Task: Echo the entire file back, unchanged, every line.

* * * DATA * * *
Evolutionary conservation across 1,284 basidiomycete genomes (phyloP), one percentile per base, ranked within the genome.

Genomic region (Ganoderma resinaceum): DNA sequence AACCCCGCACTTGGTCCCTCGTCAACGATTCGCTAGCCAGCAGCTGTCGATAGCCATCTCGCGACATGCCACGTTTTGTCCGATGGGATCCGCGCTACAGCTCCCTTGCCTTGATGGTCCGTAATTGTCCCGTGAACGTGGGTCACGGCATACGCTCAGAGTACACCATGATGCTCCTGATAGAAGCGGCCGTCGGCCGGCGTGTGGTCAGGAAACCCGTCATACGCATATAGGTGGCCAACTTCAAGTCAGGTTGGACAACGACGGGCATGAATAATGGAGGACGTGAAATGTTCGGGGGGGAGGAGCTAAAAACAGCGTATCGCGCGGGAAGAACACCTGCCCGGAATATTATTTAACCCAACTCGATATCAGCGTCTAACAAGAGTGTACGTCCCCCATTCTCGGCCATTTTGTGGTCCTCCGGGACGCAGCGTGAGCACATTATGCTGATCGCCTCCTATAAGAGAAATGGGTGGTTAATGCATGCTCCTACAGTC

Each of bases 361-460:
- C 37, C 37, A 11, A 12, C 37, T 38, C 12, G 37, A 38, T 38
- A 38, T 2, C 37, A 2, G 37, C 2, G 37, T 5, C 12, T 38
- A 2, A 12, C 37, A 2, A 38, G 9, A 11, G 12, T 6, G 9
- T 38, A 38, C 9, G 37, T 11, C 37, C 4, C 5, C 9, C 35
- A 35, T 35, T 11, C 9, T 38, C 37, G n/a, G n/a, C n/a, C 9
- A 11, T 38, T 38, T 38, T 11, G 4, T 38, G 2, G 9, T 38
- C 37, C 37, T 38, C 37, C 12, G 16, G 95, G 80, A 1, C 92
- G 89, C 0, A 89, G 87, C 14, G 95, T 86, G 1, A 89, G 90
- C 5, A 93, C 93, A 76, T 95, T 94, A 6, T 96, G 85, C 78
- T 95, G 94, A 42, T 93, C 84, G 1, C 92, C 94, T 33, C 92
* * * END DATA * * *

Evolutionary conservation across 1,284 basidiomycete genomes (phyloP), one percentile per base, ranked within the genome.

Genomic region (Ganoderma resinaceum): DNA sequence AACCCCGCACTTGGTCCCTCGTCAACGATTCGCTAGCCAGCAGCTGTCGATAGCCATCTCGCGACATGCCACGTTTTGTCCGATGGGATCCGCGCTACAGCTCCCTTGCCTTGATGGTCCGTAATTGTCCCGTGAACGTGGGTCACGGCATACGCTCAGAGTACACCATGATGCTCCTGATAGAAGCGGCCGTCGGCCGGCGTGTGGTCAGGAAACCCGTCATACGCATATAGGTGGCCAACTTCAAGTCAGGTTGGACAACGACGGGCATGAATAATGGAGGACGTGAAATGTTCGGGGGGGAGGAGCTAAAAACAGCGTATCGCGCGGGAAGAACACCTGCCCGGAATATTATTTAACCCAACTCGATATCAGCGTCTAACAAGAGTGTACGTCCCCCATTCTCGGCCATTTTGTGGTCCTCCGGGACGCAGCGTGAGCACATTATGCTGATCGCCTCCTATAAGAGAAATGGGTGGTTAATGCATGCTCCTACAGTC

Each of bases 361-460:
- C 37, C 37, A 11, A 12, C 37, T 38, C 12, G 37, A 38, T 38
- A 38, T 2, C 37, A 2, G 37, C 2, G 37, T 5, C 12, T 38
- A 2, A 12, C 37, A 2, A 38, G 9, A 11, G 12, T 6, G 9
- T 38, A 38, C 9, G 37, T 11, C 37, C 4, C 5, C 9, C 35
- A 35, T 35, T 11, C 9, T 38, C 37, G n/a, G n/a, C n/a, C 9
- A 11, T 38, T 38, T 38, T 11, G 4, T 38, G 2, G 9, T 38
- C 37, C 37, T 38, C 37, C 12, G 16, G 95, G 80, A 1, C 92
- G 89, C 0, A 89, G 87, C 14, G 95, T 86, G 1, A 89, G 90
- C 5, A 93, C 93, A 76, T 95, T 94, A 6, T 96, G 85, C 78
- T 95, G 94, A 42, T 93, C 84, G 1, C 92, C 94, T 33, C 92